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Please begin with an informative title:

The Supreme Court has an interesting and full docket this year.  Everything from voting rights, which I've discussed earlier, to marriage equality.  One of the most  potentially explosive, however, is Fisher vs. UT Austin, which deals with affirmative action on college admission applications.

Abigail Noel Fisher, the plaintiff in the case, is now the poster child for horrors of reverse discrimination.  At least that is what her defense team would have you believe. In 2008, Fisher applied to the particularly selective University of Texas at Austin -- her "dream" school with several alumni already in her family. Her application was denied, she claims, due to a racial bias in the school's admissions system -- and she is still fighting to change that system through the courts five years later.

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Here's a quote from Ms. Fisher from the New York Times Article:

“I’m hoping,” she said, “that they’ll completely take race out of the issue in terms of admissions and that everyone will be able to get into any school that they want no matter what race they are but solely based on their merit and if they work hard for it.”
Problem number one: that little sound bite, as powerful as it may be, is not really true -- which brings us to problem number two, the coverage in the Times article itself.  The Times piece gives Fisher plenty of time for plucky quotes, sits in on a freshman seminar attended by many an "ethnic" student, breezes over some really critical information about student diversity in Texas and the UT admissions system in general, and loops back around to finish with a painfully condescending pat-on-the-head question to Fisher -- a grown woman at the center of a pivotal Supreme Court case -- by asking if she finds her role in the larger drama "exciting or scary." But it doesn't bother investigating either the veracity of her statements or the appropriate context for the case around UT.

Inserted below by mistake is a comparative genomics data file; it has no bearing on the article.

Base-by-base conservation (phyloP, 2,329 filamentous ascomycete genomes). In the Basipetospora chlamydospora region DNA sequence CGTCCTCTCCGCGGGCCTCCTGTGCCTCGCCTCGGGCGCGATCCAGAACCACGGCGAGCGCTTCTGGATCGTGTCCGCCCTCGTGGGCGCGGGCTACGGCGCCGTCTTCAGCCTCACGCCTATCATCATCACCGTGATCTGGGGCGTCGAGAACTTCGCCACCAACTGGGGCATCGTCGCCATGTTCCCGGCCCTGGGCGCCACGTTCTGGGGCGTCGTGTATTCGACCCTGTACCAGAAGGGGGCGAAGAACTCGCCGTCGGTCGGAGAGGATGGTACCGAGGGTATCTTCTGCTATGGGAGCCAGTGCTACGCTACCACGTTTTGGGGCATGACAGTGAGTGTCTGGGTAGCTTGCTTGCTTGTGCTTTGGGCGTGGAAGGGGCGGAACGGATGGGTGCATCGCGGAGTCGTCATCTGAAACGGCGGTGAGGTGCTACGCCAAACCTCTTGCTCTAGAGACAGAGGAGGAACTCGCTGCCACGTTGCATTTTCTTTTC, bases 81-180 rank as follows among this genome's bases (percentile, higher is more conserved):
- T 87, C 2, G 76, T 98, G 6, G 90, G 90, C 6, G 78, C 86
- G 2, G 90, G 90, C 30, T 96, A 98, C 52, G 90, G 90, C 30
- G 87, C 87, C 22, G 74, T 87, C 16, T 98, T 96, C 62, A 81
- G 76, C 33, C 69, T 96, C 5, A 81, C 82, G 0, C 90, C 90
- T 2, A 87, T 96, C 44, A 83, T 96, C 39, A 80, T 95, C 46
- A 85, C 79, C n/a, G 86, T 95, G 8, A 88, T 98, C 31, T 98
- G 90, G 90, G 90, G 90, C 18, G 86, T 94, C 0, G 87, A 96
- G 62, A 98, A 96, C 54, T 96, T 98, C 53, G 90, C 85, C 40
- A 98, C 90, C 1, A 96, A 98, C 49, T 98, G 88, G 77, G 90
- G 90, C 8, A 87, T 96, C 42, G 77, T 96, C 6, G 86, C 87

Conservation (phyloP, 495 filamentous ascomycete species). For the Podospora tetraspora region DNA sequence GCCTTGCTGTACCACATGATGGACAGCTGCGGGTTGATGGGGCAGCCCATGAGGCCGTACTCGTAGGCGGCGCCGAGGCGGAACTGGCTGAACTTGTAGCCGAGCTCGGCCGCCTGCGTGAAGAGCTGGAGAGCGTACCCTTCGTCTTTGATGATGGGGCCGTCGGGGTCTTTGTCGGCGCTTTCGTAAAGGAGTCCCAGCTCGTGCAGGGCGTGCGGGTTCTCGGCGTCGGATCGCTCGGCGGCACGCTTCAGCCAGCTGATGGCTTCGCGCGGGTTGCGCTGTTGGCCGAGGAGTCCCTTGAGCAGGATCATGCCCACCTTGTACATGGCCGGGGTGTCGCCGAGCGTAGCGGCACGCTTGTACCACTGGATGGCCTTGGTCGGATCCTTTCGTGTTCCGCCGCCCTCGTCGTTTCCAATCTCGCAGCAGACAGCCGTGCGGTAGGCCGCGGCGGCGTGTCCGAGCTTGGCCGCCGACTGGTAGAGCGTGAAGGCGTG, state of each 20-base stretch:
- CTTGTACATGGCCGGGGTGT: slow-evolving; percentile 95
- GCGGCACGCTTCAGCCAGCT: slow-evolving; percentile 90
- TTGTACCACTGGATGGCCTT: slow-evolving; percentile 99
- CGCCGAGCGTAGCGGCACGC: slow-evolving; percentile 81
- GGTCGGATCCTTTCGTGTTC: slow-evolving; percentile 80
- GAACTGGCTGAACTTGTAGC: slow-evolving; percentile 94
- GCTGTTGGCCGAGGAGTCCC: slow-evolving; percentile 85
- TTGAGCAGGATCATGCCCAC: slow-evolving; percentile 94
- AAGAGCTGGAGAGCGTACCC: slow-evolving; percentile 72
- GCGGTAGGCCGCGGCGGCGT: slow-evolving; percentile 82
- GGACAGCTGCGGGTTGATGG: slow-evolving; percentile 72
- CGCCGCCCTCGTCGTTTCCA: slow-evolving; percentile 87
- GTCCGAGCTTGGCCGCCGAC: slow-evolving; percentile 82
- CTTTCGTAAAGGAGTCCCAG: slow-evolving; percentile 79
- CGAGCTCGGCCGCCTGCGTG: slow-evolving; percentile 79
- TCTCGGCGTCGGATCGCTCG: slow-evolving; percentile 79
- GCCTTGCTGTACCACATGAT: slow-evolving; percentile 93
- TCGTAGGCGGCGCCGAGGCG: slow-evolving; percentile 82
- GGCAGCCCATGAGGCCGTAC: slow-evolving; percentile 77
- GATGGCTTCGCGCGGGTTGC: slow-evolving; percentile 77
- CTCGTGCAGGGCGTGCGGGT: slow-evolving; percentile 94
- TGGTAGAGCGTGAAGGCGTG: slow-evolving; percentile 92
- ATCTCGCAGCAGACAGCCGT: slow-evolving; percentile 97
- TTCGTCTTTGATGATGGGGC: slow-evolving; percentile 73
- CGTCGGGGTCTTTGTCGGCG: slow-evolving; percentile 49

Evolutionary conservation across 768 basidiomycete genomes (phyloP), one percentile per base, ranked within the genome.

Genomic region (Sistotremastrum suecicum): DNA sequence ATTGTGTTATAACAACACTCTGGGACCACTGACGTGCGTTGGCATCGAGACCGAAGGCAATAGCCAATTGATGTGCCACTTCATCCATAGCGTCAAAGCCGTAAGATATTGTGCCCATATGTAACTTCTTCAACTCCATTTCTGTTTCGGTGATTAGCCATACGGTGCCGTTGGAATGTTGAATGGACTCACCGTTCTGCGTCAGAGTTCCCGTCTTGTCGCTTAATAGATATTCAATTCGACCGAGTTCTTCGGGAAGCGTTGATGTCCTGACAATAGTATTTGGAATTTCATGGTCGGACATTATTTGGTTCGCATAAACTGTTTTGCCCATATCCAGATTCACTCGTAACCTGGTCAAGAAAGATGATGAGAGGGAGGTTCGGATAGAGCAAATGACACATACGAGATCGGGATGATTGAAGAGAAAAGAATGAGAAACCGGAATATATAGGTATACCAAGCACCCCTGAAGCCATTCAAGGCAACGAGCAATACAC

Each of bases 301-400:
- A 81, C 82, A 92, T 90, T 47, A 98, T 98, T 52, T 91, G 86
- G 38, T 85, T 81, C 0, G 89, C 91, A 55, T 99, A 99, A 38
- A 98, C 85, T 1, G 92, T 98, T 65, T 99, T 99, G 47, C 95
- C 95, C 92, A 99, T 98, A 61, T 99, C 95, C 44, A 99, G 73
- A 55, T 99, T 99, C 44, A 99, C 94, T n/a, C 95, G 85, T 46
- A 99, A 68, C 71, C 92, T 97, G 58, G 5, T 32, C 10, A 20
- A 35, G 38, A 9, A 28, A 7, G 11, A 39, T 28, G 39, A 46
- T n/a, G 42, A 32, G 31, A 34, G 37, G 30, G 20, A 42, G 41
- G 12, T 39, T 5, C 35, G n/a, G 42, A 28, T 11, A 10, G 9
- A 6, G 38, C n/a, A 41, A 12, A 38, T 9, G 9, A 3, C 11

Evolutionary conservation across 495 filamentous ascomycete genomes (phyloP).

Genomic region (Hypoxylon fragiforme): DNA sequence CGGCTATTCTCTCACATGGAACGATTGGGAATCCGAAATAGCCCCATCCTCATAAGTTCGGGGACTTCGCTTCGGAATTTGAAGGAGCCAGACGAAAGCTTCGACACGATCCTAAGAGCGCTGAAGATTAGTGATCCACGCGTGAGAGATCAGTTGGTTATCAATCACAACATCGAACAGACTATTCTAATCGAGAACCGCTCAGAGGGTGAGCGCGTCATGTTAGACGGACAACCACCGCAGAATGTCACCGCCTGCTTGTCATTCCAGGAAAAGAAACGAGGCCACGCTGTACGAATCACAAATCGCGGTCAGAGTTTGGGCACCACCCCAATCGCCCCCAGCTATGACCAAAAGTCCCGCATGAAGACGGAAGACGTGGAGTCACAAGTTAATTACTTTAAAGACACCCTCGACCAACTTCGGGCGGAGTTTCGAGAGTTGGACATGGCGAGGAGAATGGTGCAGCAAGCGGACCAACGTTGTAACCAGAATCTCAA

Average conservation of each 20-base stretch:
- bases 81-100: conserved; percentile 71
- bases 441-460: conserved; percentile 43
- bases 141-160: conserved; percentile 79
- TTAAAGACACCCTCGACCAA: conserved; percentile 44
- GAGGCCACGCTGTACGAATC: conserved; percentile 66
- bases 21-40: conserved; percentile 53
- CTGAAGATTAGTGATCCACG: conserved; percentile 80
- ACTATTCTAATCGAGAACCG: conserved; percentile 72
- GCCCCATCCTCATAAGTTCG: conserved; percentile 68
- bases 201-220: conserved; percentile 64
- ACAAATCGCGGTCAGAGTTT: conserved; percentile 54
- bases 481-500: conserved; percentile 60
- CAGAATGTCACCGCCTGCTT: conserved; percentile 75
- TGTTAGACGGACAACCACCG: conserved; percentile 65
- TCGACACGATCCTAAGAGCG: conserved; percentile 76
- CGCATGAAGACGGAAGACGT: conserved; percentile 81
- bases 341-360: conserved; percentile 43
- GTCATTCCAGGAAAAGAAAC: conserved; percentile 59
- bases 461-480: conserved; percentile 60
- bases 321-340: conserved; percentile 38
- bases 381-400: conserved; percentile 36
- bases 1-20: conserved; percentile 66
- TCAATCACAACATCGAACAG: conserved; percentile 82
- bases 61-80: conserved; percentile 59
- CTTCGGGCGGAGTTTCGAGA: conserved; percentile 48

We'll get into the substance of her claims in a moment. For now, let's let Ms. Fisher keep digging in, courtesy of the much better journalism at Pro Publica:

"There were people in my class with lower grades who weren't in all the activities I was in, who were being accepted into UT, and the only other difference between us was the color of our skin," she says. "I was taught from the time I was a little girl that any kind of discrimination was wrong. And for an institution of higher learning to act this way makes no sense to me. What kind of example does it set for others?"
Oh my God!  Will someone, anyone, please stand up against this poor soul who, if not for the rampant reverse racial discrimination, would have lived a full and vibrant life.  Oh, right.  I forgot. None of that is in any way correct.  Here's some of the context that the New York Times left out:
  •    
  • 92% of all the spots at the University of Texas at Austin were taken up Texas high school students who were in the top 10% of their class.  Ms. Fisher was not in the top of her class.  So when she says schools admissions should be "solely based on merit and if they work hard for it" -- that doesn't seem like the lever that was going to save her case.
  •    
  • Secondly, UT Austin offered her a chance to transfer into the school during her sophomore year if she maintained a paltry 3.2 GPA. Sounds like something a merit-loving, high-achieving student could pull off, yes?

Let's keep that in mind as we listen to Ms. Fisher (now a college graduate from Louisiana State University, working in finance in Austin), talking about her grievous injuries from the UTA rejection:
Asked by a news reporter what harm she had suffered, she cited only her inability to tap into UT's alumni network and possibly missing out on a better first job. If she wins, Fisher seeks only the return of her application fee and housing deposit — a grand total of $100 in damages.